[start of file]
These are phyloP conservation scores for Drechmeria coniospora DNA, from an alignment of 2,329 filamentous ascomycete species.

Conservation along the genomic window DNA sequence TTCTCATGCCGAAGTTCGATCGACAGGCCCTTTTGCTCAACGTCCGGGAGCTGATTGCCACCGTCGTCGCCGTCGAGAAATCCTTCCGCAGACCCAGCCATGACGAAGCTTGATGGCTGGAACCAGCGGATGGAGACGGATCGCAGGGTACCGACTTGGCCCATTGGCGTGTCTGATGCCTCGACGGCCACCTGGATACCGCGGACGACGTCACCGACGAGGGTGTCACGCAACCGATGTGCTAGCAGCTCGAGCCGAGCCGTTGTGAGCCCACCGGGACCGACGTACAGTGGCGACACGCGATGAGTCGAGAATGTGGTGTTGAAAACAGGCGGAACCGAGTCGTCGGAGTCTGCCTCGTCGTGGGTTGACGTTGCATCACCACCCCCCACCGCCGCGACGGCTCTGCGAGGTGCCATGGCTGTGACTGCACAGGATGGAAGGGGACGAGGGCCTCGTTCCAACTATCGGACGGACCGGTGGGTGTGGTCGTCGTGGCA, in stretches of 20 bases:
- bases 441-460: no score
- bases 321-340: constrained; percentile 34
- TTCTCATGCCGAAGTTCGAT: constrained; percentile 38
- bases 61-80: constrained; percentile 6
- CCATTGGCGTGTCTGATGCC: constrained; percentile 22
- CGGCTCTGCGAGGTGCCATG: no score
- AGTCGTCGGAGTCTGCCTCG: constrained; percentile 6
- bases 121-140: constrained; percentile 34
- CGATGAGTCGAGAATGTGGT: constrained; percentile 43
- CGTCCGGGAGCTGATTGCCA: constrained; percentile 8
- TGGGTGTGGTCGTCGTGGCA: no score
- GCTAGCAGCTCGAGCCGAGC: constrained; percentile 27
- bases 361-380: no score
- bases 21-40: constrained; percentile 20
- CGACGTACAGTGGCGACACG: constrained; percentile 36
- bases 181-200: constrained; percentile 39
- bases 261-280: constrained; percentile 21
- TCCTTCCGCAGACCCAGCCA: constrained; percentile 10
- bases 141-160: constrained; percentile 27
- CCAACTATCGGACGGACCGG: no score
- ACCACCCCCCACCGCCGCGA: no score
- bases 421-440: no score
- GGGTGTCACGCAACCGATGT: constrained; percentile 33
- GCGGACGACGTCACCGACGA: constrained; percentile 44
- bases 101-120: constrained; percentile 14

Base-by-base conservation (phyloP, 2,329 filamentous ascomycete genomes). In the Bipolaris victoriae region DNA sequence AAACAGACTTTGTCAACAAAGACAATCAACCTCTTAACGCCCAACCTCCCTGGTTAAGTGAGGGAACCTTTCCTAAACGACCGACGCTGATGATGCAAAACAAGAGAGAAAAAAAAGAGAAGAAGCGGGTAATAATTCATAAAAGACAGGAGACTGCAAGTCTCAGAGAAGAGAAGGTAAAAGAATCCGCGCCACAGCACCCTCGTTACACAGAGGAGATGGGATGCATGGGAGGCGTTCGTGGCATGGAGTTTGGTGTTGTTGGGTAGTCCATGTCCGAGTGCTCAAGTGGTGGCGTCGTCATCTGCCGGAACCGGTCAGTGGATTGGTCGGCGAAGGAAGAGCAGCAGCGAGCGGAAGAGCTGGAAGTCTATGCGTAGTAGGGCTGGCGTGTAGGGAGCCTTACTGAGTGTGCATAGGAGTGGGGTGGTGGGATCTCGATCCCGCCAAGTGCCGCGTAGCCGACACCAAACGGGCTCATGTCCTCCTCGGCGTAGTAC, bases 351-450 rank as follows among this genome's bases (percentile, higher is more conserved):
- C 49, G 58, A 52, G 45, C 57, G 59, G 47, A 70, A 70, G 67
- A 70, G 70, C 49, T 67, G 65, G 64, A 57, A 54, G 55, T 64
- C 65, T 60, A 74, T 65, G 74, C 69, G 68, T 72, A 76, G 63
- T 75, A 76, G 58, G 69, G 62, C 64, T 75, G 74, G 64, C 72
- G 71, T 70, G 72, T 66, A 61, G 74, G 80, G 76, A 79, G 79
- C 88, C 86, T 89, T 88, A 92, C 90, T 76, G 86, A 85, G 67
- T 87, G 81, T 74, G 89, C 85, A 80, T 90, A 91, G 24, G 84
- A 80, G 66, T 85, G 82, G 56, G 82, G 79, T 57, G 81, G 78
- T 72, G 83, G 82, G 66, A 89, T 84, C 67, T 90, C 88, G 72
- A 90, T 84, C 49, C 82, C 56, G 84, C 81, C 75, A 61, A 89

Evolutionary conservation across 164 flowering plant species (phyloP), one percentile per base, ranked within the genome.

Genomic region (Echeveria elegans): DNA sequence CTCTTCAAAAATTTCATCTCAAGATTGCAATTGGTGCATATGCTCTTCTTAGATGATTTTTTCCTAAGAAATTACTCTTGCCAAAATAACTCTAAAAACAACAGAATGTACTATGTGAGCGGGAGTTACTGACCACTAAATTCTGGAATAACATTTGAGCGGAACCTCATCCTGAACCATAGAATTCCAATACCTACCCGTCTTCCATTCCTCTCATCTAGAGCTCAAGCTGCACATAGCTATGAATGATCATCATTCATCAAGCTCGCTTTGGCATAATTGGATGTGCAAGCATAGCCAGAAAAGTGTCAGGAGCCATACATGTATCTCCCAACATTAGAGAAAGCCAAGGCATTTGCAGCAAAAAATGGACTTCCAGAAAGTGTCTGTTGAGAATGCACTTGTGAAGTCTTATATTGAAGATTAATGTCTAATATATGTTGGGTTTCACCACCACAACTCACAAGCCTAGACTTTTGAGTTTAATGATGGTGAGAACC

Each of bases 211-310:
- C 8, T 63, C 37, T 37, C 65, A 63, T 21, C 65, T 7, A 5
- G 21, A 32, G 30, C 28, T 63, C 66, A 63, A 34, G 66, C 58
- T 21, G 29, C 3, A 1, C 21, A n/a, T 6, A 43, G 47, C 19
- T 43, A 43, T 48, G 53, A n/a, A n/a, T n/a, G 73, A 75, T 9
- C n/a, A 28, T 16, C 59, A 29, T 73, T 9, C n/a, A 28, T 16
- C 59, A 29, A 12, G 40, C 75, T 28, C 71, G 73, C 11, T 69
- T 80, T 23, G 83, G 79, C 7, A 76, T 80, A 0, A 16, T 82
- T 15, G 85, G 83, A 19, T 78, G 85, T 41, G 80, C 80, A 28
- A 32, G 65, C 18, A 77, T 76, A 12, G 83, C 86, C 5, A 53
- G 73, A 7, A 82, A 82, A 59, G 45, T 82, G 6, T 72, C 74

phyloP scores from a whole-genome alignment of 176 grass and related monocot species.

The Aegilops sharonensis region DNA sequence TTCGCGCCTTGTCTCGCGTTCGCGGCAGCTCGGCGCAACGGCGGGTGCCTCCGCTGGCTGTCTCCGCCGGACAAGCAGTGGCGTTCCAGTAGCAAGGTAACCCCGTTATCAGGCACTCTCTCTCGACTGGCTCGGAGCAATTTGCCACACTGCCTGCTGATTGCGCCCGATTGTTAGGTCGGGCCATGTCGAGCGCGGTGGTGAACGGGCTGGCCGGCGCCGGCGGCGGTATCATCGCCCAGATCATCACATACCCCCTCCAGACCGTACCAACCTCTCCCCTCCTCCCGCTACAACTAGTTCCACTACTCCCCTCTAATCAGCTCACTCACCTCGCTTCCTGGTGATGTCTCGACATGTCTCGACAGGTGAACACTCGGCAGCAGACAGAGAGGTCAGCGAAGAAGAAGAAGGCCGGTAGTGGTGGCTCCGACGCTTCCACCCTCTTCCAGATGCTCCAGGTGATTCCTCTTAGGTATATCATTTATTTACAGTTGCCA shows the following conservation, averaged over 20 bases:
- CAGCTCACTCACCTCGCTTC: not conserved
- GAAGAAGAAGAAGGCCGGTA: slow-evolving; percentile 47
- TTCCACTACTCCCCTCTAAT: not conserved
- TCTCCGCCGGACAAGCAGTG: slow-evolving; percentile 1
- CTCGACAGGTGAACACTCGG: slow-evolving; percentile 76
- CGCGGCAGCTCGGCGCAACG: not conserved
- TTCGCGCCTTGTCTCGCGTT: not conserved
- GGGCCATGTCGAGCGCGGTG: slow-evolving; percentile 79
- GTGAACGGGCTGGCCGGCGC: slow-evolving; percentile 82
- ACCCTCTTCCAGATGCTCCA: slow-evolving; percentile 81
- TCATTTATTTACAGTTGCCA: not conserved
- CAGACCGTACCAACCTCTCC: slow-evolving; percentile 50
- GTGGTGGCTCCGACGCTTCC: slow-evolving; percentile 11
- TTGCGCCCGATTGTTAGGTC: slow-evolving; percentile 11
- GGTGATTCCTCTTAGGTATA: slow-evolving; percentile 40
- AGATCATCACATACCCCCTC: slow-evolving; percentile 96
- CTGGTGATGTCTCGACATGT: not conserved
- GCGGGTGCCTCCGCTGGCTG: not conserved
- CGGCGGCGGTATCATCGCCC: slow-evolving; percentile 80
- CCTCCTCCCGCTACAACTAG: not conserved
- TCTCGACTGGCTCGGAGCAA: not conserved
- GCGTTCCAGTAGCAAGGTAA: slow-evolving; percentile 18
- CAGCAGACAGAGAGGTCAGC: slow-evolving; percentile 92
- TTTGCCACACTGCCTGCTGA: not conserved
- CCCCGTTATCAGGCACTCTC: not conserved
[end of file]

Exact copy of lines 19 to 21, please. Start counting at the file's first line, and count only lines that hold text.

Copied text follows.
- bases 261-280: constrained; percentile 21
- TCCTTCCGCAGACCCAGCCA: constrained; percentile 10
- bases 141-160: constrained; percentile 27